Understanding and Configuring DNS Settings

Assuming that you do plan to use your home network to share an Internet connection, one addition piece of information that you’ll need to supply as part of the TCP/IP configuration of computers is the IP address of one or more DNS servers. DNS is the domain name system, which is responsible for translating fully qualified domain names (FQDNs) into IP addresses on the public Internet. For example, when you attempt to access the PC Answers website, you would typically submit the FQDN www.pcanswers.co.uk in the address bar of your web browser. While this name is easier to remember than the IP address of the PC Answers website, TCP/IP ultimately requires the IP address of the site in order to make communication possible. The “resolution” of FQDNs to IP addresses on the public Internet is the primary responsibility of DNS servers.

The IP address that you would enter in the DNS server address section of your TCP/IP properties typically belongs to a DNS server of your ISP. This information is usually provided by the ISP when sign up for their service. This is not to say that it is impossible to host your own DNS server on your network, because it is indeed possible. However, most home network users really have no need for an internal DNS server, a topic that we’ll explore further in future articles in this series.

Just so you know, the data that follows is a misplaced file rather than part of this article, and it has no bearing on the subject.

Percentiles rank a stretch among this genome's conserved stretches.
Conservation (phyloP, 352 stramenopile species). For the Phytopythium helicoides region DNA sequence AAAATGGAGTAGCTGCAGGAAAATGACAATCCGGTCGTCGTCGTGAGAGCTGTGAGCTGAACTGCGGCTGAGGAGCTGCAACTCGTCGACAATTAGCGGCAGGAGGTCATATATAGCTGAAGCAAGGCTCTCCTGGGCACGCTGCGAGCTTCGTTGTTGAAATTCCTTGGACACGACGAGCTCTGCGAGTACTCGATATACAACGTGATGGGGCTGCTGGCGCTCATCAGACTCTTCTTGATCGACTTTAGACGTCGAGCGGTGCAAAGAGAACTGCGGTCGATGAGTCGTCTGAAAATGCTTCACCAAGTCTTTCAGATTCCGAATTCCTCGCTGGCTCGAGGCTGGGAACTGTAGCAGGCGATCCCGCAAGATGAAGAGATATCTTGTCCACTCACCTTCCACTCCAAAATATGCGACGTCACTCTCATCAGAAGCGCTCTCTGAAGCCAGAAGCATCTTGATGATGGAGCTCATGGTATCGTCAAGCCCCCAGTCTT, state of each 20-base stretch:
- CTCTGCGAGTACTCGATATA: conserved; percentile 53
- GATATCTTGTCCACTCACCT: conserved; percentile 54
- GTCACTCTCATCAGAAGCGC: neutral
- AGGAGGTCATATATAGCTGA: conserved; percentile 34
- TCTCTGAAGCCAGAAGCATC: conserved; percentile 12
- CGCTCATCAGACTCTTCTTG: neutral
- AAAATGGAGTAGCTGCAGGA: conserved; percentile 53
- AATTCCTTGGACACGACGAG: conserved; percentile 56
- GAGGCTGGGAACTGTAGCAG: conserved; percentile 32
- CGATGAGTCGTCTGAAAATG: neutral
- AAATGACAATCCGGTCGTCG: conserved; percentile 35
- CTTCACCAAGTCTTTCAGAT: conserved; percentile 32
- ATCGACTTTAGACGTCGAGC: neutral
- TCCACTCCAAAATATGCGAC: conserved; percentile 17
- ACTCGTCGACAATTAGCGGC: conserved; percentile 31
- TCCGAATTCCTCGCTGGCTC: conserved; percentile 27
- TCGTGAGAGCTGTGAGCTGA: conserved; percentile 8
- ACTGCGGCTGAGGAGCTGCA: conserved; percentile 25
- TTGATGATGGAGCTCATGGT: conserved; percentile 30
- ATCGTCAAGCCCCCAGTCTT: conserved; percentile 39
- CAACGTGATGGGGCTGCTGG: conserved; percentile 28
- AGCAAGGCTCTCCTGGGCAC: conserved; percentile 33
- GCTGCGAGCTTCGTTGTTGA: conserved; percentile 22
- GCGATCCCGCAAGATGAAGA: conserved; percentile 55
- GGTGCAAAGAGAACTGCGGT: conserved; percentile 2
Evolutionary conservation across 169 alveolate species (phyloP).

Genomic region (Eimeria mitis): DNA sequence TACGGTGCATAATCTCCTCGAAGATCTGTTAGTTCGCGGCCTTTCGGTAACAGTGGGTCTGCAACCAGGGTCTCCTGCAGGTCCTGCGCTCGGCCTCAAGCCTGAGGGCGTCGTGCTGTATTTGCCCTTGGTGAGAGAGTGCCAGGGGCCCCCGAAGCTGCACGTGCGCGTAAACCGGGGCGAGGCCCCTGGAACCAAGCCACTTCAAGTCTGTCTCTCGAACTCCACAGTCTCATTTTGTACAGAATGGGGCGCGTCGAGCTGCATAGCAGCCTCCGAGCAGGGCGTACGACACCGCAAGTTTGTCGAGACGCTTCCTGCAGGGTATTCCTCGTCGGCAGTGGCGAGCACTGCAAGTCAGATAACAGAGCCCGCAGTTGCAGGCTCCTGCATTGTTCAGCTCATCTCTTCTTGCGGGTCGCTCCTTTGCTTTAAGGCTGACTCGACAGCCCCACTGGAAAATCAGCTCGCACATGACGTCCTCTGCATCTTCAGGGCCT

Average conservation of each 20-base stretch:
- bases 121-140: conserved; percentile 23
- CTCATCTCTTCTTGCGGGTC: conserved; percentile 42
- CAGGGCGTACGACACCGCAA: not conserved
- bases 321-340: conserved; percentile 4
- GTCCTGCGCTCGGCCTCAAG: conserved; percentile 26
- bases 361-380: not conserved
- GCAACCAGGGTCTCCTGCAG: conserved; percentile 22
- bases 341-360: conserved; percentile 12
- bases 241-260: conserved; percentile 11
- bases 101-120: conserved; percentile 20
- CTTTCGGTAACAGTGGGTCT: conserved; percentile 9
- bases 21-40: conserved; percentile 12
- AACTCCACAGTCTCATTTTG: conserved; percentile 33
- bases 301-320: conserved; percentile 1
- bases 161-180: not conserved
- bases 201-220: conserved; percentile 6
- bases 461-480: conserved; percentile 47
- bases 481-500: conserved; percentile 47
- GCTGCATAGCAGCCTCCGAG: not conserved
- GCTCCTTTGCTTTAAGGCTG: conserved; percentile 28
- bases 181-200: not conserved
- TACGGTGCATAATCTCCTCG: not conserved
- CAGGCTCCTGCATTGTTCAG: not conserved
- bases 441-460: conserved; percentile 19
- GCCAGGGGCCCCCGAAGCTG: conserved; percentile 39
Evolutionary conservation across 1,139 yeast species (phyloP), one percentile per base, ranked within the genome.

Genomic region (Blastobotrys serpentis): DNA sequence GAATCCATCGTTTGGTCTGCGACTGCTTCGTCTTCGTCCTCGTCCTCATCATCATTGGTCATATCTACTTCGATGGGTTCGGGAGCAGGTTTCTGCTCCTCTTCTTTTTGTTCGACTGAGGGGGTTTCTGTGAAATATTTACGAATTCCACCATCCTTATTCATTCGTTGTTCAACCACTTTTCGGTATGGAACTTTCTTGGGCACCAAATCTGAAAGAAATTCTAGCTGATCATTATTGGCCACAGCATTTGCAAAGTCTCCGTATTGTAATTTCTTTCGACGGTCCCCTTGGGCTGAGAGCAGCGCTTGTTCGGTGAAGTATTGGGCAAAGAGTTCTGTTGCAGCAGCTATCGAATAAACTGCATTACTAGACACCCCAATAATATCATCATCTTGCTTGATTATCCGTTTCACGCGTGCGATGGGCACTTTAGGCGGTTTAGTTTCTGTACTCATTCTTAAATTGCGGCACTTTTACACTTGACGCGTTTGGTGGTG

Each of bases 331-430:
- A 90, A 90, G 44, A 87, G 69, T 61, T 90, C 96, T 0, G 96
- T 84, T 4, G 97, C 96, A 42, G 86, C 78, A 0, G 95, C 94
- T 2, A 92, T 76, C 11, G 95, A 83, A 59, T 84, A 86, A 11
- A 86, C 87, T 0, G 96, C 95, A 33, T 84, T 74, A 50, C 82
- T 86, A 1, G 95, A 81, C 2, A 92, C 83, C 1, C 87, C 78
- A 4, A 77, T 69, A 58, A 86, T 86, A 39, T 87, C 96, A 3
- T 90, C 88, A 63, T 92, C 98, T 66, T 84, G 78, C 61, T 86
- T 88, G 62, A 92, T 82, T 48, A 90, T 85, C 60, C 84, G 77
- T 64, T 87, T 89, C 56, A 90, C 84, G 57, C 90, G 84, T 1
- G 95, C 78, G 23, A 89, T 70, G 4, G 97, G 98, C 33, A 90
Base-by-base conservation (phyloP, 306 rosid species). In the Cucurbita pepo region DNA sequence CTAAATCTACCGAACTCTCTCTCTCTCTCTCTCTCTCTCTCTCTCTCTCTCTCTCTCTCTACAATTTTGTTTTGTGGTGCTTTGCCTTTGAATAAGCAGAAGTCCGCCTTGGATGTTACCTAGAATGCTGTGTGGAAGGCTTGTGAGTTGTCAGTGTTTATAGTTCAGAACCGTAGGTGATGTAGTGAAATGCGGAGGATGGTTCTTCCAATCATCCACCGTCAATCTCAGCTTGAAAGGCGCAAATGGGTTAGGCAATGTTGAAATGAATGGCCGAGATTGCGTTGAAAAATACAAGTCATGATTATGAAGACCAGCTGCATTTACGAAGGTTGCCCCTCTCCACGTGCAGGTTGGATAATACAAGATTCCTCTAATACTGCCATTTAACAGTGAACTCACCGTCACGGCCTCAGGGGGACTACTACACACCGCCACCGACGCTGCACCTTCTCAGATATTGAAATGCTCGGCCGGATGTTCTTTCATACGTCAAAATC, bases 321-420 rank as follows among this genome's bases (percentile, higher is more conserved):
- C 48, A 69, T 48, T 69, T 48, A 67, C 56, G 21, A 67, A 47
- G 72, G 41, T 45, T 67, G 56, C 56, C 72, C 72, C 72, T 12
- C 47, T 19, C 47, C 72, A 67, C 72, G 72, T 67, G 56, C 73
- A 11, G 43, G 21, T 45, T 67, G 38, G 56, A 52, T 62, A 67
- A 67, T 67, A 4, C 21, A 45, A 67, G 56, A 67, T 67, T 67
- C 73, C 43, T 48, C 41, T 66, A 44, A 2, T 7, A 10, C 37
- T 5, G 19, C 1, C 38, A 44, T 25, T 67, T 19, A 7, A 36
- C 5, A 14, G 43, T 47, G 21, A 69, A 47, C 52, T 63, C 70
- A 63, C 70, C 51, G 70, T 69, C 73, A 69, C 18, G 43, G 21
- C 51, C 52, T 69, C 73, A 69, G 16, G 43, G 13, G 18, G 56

One thing that you’ll notice with the configuration of DNS settings is that Windows versions allow you to configure the IP addresses of both a “preferred” and “alternate” DNS server (the terms used differ between Windows versions). The main reason for this is redundancy. If your computer attempts to contact one DNS server to resolve a name to an IP address and the server is unavailable, the second DNS server will be sent the queries. One DNS server IP address is usually sufficient, but if this server becomes unavailable, you would no longer be able to resolve names correctly, so configuring both is a good idea. Unless, of course, you want to try to remember the IP address associated with every website you ever visit – certainly not a simple task.

Author: Dan DiNicolo

Dan DiNicolo is a freelance author, consultant, trainer, and the managing editor of 2000Trainers.com. He is the author of the CCNA Study Guide found on this site, as well as many books including the PC Magazine titles Windows XP Security Solutions and Windows Vista Security Solutions. Click here to contact Dan.